• Avoid contact with materials, like bedding, that has been in contact with a sick animal or person infected with this virus
  • Keep infected patients away from others
  • Wash hands with soap and water or use an alcohol-based hand sanitizer after contact with infected animals or humans.
  • Avoid contact with animals that could have the virus (such as animals that are sick or that have been found dead)

There is a vaccine that can prevent monkeypox and can be used, under certain circumstances, for the protection of people who are at high risk of exposure to this disease.

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Monkeypox

2.5 Million more doses of JYNNEOS Monkeypox vaccine ordered by U.S.

The order announced today is in addition to 500,000 doses of vaccine being produced for use in the current response to monkeypox in the U.S

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Photo Credit: County of Los Angeles

WASHINGTON – The U.S. Department of Health and Human Services (HHS) announced Friday that it has ordered an additional 2.5 million doses of Bavarian Nordic’s JYNNEOS, an FDA-licensed vaccine indicated for prevention of smallpox and monkeypox, for use in responding to current or future monkeypox outbreaks and as part of U.S. smallpox preparedness.

The FDA first approved Bavarian Nordic‘s Jynneos vaccine in 2019 as the first vaccine meant to prevent a rare viral infection that affected dozens of people in the Midwest nearly twenty years ago.

The vaccine is meant for adults who are considered to be at high risk of either infection. In addition to being the first FDA-approved monkeypox vaccine, it is also the first non-replicating smallpox vaccine to win the agency’s approval, MedCity News had reported at the time.

A 2003 outbreak in the Midwest marked the first time monkeypox was found outside of its native Africa. Smallpox has been eradicated, but bioterrorism concerns remain.

Deliveries from this latest order of the Bavarian Nordic‘s Jynneos vaccine will begin arriving at the Strategic National Stockpile (SNS) later this year and will continue through early 2023 HHS said in a statement.

“We are working around-the-clock with public health officials in states and large metro areas to provide them with vaccines and treatments to respond to the current monkeypox outbreak,” said HHS Secretary Xavier Becerra. “This order of additional JYNNEOS vaccine will help us push out more vaccine quickly, knowing that we have more doses on the way in the coming months – and is only possible because of our longstanding investment in smallpox and monkeypox preparedness.”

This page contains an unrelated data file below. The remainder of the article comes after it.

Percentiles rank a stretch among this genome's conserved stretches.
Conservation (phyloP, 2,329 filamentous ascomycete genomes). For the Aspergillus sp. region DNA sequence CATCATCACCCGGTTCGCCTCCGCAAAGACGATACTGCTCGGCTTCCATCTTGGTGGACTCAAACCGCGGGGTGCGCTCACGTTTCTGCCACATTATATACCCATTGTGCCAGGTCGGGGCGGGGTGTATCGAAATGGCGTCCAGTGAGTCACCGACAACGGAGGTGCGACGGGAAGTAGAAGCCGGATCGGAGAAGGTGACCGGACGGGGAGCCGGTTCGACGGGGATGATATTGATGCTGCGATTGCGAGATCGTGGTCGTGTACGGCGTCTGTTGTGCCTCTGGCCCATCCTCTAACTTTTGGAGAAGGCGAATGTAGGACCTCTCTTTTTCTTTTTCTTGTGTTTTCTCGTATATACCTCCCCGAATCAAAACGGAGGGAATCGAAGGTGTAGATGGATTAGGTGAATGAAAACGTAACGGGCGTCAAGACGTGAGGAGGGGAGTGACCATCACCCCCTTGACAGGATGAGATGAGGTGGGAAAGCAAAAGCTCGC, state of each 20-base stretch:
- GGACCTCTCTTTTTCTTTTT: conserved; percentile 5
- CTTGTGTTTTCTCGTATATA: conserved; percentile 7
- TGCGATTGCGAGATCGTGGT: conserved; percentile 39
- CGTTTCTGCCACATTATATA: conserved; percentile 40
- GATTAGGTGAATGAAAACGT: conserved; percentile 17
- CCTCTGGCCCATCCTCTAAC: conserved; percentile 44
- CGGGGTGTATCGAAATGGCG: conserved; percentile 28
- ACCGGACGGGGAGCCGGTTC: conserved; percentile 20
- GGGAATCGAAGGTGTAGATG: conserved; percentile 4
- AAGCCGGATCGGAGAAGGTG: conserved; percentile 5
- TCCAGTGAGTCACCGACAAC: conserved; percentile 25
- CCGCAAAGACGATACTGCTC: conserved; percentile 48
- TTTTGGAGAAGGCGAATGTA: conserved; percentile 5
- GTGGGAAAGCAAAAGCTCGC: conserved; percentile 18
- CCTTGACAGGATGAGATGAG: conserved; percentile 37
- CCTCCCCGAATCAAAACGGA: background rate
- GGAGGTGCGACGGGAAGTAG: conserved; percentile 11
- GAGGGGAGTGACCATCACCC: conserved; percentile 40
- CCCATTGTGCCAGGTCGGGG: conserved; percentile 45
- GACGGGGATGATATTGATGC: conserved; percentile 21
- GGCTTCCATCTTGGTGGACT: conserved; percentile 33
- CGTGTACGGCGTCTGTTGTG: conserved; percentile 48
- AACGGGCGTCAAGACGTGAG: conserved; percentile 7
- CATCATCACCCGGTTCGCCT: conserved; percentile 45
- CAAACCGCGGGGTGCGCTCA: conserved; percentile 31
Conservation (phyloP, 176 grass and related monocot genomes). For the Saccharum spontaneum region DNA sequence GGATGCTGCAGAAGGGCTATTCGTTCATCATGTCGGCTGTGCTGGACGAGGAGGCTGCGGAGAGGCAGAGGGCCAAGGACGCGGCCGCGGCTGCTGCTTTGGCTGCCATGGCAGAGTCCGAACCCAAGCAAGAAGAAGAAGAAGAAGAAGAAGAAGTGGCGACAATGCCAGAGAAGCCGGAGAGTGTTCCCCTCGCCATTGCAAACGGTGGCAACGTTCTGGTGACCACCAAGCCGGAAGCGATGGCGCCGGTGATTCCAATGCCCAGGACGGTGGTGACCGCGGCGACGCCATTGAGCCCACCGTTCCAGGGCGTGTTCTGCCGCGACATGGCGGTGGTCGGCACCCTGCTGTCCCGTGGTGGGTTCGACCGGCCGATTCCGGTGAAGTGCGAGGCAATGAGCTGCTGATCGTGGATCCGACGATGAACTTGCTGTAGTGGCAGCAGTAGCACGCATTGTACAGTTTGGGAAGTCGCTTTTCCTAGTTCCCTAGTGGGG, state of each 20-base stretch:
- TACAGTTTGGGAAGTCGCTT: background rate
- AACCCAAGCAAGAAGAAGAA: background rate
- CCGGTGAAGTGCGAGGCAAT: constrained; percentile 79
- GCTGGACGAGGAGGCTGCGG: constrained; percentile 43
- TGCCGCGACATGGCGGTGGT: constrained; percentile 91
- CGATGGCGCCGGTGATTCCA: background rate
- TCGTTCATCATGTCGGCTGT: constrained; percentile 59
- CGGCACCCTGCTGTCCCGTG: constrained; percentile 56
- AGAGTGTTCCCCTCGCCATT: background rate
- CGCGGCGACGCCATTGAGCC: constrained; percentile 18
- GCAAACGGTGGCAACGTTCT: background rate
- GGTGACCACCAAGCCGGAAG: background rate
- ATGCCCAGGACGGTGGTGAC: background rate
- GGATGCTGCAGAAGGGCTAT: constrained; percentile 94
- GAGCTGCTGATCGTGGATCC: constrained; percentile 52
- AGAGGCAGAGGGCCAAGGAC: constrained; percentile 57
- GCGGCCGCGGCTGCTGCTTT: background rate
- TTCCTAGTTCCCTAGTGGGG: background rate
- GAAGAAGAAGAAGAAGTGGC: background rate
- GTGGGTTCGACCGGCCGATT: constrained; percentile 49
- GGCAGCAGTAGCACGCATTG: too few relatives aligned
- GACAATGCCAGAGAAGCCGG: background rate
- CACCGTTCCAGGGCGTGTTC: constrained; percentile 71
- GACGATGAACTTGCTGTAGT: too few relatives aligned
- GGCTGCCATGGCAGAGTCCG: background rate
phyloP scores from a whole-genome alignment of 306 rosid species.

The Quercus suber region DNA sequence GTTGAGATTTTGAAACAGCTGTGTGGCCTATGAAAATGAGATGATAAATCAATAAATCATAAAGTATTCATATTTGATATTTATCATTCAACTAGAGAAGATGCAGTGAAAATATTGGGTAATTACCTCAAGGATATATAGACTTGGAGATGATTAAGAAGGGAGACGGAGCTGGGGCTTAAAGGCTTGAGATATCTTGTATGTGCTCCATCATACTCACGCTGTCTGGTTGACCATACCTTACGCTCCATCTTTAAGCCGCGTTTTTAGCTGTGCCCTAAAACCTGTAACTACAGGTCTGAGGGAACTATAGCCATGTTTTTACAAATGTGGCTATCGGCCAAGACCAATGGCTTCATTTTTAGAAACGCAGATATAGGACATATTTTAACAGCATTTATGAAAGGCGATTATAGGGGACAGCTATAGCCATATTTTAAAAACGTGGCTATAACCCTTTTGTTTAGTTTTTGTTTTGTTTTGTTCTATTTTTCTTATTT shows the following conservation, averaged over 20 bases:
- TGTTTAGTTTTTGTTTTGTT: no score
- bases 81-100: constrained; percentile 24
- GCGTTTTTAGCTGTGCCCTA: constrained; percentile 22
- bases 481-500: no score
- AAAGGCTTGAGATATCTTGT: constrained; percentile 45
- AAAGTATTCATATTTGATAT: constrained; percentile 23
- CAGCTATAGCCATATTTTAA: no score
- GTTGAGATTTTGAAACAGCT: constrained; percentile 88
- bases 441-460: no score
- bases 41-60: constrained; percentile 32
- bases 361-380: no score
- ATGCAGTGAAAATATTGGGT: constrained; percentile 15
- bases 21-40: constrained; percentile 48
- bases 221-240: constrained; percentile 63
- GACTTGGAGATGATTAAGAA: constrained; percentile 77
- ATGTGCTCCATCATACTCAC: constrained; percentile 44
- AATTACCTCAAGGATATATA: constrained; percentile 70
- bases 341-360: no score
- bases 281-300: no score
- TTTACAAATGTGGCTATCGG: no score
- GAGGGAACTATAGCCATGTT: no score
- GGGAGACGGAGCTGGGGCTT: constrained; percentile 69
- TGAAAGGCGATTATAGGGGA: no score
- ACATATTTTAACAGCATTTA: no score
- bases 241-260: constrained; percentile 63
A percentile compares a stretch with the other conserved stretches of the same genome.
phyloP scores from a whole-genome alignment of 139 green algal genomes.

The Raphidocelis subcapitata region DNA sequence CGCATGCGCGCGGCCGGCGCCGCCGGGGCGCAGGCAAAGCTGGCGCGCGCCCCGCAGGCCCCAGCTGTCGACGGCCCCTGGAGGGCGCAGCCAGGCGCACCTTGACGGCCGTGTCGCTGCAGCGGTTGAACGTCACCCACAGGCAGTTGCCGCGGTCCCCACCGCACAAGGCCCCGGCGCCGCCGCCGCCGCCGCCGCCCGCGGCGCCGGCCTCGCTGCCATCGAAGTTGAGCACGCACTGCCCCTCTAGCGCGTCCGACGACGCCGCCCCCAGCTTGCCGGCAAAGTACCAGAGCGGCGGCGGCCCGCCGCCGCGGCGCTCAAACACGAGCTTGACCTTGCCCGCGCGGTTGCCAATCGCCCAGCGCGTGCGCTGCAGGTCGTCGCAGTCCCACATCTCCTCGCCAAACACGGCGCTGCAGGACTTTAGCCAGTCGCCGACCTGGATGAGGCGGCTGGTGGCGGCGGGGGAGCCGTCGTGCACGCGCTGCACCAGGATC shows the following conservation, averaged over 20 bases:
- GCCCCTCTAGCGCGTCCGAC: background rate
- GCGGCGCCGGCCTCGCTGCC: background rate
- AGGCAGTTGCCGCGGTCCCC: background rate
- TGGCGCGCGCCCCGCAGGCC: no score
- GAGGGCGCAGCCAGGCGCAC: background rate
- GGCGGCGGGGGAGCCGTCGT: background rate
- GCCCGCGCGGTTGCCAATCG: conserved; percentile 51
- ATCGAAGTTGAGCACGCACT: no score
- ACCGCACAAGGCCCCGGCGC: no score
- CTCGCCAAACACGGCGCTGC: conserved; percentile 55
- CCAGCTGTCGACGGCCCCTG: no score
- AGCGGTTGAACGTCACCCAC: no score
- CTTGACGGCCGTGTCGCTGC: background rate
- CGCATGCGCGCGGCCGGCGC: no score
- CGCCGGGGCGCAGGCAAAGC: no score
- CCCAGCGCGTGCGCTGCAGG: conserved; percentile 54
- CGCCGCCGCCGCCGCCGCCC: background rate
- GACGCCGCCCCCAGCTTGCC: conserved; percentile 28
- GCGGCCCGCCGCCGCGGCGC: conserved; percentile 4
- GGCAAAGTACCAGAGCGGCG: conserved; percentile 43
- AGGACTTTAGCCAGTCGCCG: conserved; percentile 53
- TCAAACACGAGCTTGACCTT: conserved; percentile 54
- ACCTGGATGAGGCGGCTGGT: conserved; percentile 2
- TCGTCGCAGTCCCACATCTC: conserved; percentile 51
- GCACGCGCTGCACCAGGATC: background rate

The order announced today is in addition to the 500,000 doses of government-owned vaccine the company is producing in 2022 for use in the current response to monkeypox in the U.S and brings the total vaccine doses to be delivered in 2022 and 2023 to more than 4 million.

The company will produce these doses in liquid frozen form using vaccine already manufactured in bulk under an existing 10-year contract with the Biomedical Advanced Research and Development Authority (BARDA), within the HHS Office of the Assistant Secretary for Preparedness and Response (ASPR); that contract was part of ongoing national preparedness efforts against smallpox.

“The medical countermeasures available to help respond to the current outbreak are the result of years of investment and planning made possible through the ongoing work between HHS and private industry,” said Gary Disbrow, director of the Biomedical Advanced Research and Development Authority. “We are pleased that we have been able to work with our partners at Bavarian Nordic to accelerate delivery of vaccines that can help keep people safe and stem the spread of the virus.”

BARDA supported the development of JYNNEOS, which is approved by the FDA to prevent smallpox and monkeypox. The U.S. government owns enough smallpox vaccine – JYNNEOS and ACAM2000 – to vaccinate millions of Americans, if needed.

As of June 24, ASPR’s SNS held approximately 65,000 doses of JYNNEOS in immediate inventory with delivery of an additional 300,000 doses in the coming days. On June 28, HHS announced that it would immediately make available 56,000 doses and soon after would make available 240,000 additional doses. The SNS also has more than 100 million doses of ACAM2000 which was developed with SNS support and is approved by FDA for use in preventing smallpox. The Centers for Disease Control and Prevention (CDC) currently has an expanded access Investigational New Drug protocol which allows use of ACAM2000 for monkeypox.

In addition, the SNS has over 1.7 million treatment courses of the smallpox antiviral drug TPOXX, which was developed with BARDA support and can be used to treat individuals with monkeypox under an appropriate regulatory mechanism. CDC currently has an expanded access Investigational New Drug protocol which allows its use for monkeypox.

As of June 29, the CDC has received reports of approximately 350 cases of monkeypox in the U.S., primarily among men who have sex with men.

To learn more about monkeypox, visit cdc.gov/monkeypox.